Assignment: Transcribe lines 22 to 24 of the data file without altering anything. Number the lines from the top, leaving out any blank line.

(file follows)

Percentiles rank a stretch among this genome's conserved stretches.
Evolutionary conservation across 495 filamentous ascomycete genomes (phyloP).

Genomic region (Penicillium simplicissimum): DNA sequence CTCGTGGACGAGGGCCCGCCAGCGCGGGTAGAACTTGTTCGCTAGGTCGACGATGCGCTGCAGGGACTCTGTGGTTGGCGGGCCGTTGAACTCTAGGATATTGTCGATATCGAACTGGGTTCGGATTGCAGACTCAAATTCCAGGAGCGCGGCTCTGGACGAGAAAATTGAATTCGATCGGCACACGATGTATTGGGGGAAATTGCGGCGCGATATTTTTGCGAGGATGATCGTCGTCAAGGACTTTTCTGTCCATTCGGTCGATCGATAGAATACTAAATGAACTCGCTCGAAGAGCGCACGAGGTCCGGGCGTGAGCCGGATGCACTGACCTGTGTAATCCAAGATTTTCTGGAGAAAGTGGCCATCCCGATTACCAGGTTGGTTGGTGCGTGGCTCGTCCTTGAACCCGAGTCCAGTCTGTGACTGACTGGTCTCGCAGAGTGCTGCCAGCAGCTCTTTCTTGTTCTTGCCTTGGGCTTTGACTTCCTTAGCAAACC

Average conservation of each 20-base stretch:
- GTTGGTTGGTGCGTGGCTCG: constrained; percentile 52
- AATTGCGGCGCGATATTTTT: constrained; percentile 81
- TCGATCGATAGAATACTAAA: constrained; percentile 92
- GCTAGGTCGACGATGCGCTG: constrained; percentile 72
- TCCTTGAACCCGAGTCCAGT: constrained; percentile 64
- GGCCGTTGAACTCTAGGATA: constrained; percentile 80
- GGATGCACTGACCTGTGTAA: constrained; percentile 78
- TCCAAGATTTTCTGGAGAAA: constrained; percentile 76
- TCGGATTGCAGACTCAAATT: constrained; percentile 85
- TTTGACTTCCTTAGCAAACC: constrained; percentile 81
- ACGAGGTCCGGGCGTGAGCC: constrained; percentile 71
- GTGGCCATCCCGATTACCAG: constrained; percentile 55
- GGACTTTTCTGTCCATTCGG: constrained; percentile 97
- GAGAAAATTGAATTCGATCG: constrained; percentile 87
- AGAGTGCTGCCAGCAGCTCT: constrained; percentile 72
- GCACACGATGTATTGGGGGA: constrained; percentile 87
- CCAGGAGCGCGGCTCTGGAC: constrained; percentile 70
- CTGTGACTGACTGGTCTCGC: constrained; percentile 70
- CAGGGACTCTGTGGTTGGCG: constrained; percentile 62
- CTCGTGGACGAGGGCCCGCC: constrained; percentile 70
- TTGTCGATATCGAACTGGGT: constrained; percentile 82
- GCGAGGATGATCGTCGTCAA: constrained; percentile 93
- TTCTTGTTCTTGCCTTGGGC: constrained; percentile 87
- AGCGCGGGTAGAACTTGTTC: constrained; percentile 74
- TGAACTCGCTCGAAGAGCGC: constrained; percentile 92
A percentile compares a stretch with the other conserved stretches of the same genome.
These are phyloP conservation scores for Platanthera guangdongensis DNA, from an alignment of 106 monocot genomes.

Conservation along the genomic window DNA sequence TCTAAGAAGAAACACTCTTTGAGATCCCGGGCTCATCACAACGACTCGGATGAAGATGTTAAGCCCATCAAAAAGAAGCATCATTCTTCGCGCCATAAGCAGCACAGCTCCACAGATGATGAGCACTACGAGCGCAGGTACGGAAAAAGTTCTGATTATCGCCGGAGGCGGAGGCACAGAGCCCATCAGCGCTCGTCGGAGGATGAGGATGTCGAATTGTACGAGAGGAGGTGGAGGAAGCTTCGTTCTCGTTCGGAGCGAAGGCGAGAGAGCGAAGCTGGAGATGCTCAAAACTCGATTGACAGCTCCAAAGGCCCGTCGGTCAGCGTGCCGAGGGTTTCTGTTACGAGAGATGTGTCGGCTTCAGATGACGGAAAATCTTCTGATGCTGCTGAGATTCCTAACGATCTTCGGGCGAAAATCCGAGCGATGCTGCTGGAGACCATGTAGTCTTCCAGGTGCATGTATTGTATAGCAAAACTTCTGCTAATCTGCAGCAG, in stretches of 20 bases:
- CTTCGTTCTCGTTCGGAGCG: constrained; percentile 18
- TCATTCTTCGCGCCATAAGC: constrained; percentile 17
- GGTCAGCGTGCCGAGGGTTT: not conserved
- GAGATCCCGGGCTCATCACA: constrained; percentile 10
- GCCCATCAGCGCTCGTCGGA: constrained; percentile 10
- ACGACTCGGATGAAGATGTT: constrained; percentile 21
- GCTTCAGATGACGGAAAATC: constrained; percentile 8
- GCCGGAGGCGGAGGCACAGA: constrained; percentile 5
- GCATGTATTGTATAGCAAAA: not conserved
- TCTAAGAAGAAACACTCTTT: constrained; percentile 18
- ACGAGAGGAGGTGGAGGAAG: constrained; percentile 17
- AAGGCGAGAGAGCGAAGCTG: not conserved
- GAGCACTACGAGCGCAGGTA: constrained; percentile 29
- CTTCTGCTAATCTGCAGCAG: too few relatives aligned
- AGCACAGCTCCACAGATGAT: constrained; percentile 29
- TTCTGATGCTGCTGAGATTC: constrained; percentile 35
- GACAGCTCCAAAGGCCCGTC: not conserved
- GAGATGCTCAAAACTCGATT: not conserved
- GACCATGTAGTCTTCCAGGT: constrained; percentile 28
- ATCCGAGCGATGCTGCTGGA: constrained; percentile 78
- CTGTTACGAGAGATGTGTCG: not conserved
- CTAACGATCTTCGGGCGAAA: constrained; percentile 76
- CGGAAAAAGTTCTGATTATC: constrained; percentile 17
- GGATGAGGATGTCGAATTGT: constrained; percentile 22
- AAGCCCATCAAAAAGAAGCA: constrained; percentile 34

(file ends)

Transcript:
- CTGTGACTGACTGGTCTCGC: constrained; percentile 70
- CAGGGACTCTGTGGTTGGCG: constrained; percentile 62
- CTCGTGGACGAGGGCCCGCC: constrained; percentile 70